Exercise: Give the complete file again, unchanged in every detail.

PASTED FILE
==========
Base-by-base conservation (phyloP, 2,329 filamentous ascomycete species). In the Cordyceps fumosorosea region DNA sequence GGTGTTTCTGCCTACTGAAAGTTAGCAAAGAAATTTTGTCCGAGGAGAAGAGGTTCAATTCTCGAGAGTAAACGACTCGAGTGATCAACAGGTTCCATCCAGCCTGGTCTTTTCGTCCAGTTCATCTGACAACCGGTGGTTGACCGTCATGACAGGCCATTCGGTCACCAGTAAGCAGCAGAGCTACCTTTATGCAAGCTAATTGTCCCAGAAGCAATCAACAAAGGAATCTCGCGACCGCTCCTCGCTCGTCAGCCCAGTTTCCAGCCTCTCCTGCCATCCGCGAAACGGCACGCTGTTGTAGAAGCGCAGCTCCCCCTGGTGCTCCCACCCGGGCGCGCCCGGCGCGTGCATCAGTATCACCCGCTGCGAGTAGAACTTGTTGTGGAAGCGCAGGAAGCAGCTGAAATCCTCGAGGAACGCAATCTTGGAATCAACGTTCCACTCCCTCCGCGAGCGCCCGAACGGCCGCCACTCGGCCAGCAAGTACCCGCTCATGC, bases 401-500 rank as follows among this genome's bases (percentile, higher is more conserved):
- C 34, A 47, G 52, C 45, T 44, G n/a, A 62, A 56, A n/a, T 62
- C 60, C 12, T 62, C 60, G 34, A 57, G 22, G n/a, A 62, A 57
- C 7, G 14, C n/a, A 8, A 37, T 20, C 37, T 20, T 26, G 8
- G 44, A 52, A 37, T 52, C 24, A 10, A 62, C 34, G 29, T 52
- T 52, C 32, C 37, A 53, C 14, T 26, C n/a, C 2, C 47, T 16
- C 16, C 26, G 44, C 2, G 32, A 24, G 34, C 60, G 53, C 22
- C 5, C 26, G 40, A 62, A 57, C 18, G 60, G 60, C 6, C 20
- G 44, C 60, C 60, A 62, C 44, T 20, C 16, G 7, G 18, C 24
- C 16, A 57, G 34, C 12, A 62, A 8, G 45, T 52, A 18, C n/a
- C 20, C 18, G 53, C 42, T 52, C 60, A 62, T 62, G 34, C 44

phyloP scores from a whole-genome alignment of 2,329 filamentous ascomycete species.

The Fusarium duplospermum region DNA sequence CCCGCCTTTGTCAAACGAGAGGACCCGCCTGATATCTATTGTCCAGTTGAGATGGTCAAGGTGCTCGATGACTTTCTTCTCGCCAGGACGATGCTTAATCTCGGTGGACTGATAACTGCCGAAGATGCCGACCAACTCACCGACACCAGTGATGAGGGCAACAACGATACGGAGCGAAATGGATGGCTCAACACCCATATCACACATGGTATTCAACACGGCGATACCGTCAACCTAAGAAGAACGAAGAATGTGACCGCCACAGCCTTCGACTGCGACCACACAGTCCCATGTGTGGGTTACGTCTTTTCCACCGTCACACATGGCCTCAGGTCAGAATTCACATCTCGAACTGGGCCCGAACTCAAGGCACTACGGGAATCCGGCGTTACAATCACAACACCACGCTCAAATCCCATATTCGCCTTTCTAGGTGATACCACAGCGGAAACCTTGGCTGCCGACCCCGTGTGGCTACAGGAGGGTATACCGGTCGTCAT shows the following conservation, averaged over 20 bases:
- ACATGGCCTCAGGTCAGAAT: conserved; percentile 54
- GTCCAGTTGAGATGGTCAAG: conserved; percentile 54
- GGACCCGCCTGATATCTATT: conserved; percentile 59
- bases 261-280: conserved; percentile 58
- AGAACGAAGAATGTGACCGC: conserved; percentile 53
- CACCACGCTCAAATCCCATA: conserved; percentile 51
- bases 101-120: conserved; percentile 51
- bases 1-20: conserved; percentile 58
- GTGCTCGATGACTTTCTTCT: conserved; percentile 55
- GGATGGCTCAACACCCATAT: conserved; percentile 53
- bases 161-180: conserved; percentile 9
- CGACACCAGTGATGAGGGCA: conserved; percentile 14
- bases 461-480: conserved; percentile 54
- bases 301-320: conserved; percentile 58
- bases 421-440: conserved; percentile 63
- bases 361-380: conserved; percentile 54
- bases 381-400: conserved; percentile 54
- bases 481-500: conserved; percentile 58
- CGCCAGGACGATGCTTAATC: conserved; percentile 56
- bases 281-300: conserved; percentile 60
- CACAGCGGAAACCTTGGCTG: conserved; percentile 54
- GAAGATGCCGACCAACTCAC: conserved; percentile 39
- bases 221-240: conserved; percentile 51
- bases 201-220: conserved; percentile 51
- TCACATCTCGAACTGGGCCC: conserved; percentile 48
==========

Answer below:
Base-by-base conservation (phyloP, 2,329 filamentous ascomycete species). In the Cordyceps fumosorosea region DNA sequence GGTGTTTCTGCCTACTGAAAGTTAGCAAAGAAATTTTGTCCGAGGAGAAGAGGTTCAATTCTCGAGAGTAAACGACTCGAGTGATCAACAGGTTCCATCCAGCCTGGTCTTTTCGTCCAGTTCATCTGACAACCGGTGGTTGACCGTCATGACAGGCCATTCGGTCACCAGTAAGCAGCAGAGCTACCTTTATGCAAGCTAATTGTCCCAGAAGCAATCAACAAAGGAATCTCGCGACCGCTCCTCGCTCGTCAGCCCAGTTTCCAGCCTCTCCTGCCATCCGCGAAACGGCACGCTGTTGTAGAAGCGCAGCTCCCCCTGGTGCTCCCACCCGGGCGCGCCCGGCGCGTGCATCAGTATCACCCGCTGCGAGTAGAACTTGTTGTGGAAGCGCAGGAAGCAGCTGAAATCCTCGAGGAACGCAATCTTGGAATCAACGTTCCACTCCCTCCGCGAGCGCCCGAACGGCCGCCACTCGGCCAGCAAGTACCCGCTCATGC, bases 401-500 rank as follows among this genome's bases (percentile, higher is more conserved):
- C 34, A 47, G 52, C 45, T 44, G n/a, A 62, A 56, A n/a, T 62
- C 60, C 12, T 62, C 60, G 34, A 57, G 22, G n/a, A 62, A 57
- C 7, G 14, C n/a, A 8, A 37, T 20, C 37, T 20, T 26, G 8
- G 44, A 52, A 37, T 52, C 24, A 10, A 62, C 34, G 29, T 52
- T 52, C 32, C 37, A 53, C 14, T 26, C n/a, C 2, C 47, T 16
- C 16, C 26, G 44, C 2, G 32, A 24, G 34, C 60, G 53, C 22
- C 5, C 26, G 40, A 62, A 57, C 18, G 60, G 60, C 6, C 20
- G 44, C 60, C 60, A 62, C 44, T 20, C 16, G 7, G 18, C 24
- C 16, A 57, G 34, C 12, A 62, A 8, G 45, T 52, A 18, C n/a
- C 20, C 18, G 53, C 42, T 52, C 60, A 62, T 62, G 34, C 44

phyloP scores from a whole-genome alignment of 2,329 filamentous ascomycete species.

The Fusarium duplospermum region DNA sequence CCCGCCTTTGTCAAACGAGAGGACCCGCCTGATATCTATTGTCCAGTTGAGATGGTCAAGGTGCTCGATGACTTTCTTCTCGCCAGGACGATGCTTAATCTCGGTGGACTGATAACTGCCGAAGATGCCGACCAACTCACCGACACCAGTGATGAGGGCAACAACGATACGGAGCGAAATGGATGGCTCAACACCCATATCACACATGGTATTCAACACGGCGATACCGTCAACCTAAGAAGAACGAAGAATGTGACCGCCACAGCCTTCGACTGCGACCACACAGTCCCATGTGTGGGTTACGTCTTTTCCACCGTCACACATGGCCTCAGGTCAGAATTCACATCTCGAACTGGGCCCGAACTCAAGGCACTACGGGAATCCGGCGTTACAATCACAACACCACGCTCAAATCCCATATTCGCCTTTCTAGGTGATACCACAGCGGAAACCTTGGCTGCCGACCCCGTGTGGCTACAGGAGGGTATACCGGTCGTCAT shows the following conservation, averaged over 20 bases:
- ACATGGCCTCAGGTCAGAAT: conserved; percentile 54
- GTCCAGTTGAGATGGTCAAG: conserved; percentile 54
- GGACCCGCCTGATATCTATT: conserved; percentile 59
- bases 261-280: conserved; percentile 58
- AGAACGAAGAATGTGACCGC: conserved; percentile 53
- CACCACGCTCAAATCCCATA: conserved; percentile 51
- bases 101-120: conserved; percentile 51
- bases 1-20: conserved; percentile 58
- GTGCTCGATGACTTTCTTCT: conserved; percentile 55
- GGATGGCTCAACACCCATAT: conserved; percentile 53
- bases 161-180: conserved; percentile 9
- CGACACCAGTGATGAGGGCA: conserved; percentile 14
- bases 461-480: conserved; percentile 54
- bases 301-320: conserved; percentile 58
- bases 421-440: conserved; percentile 63
- bases 361-380: conserved; percentile 54
- bases 381-400: conserved; percentile 54
- bases 481-500: conserved; percentile 58
- CGCCAGGACGATGCTTAATC: conserved; percentile 56
- bases 281-300: conserved; percentile 60
- CACAGCGGAAACCTTGGCTG: conserved; percentile 54
- GAAGATGCCGACCAACTCAC: conserved; percentile 39
- bases 221-240: conserved; percentile 51
- bases 201-220: conserved; percentile 51
- TCACATCTCGAACTGGGCCC: conserved; percentile 48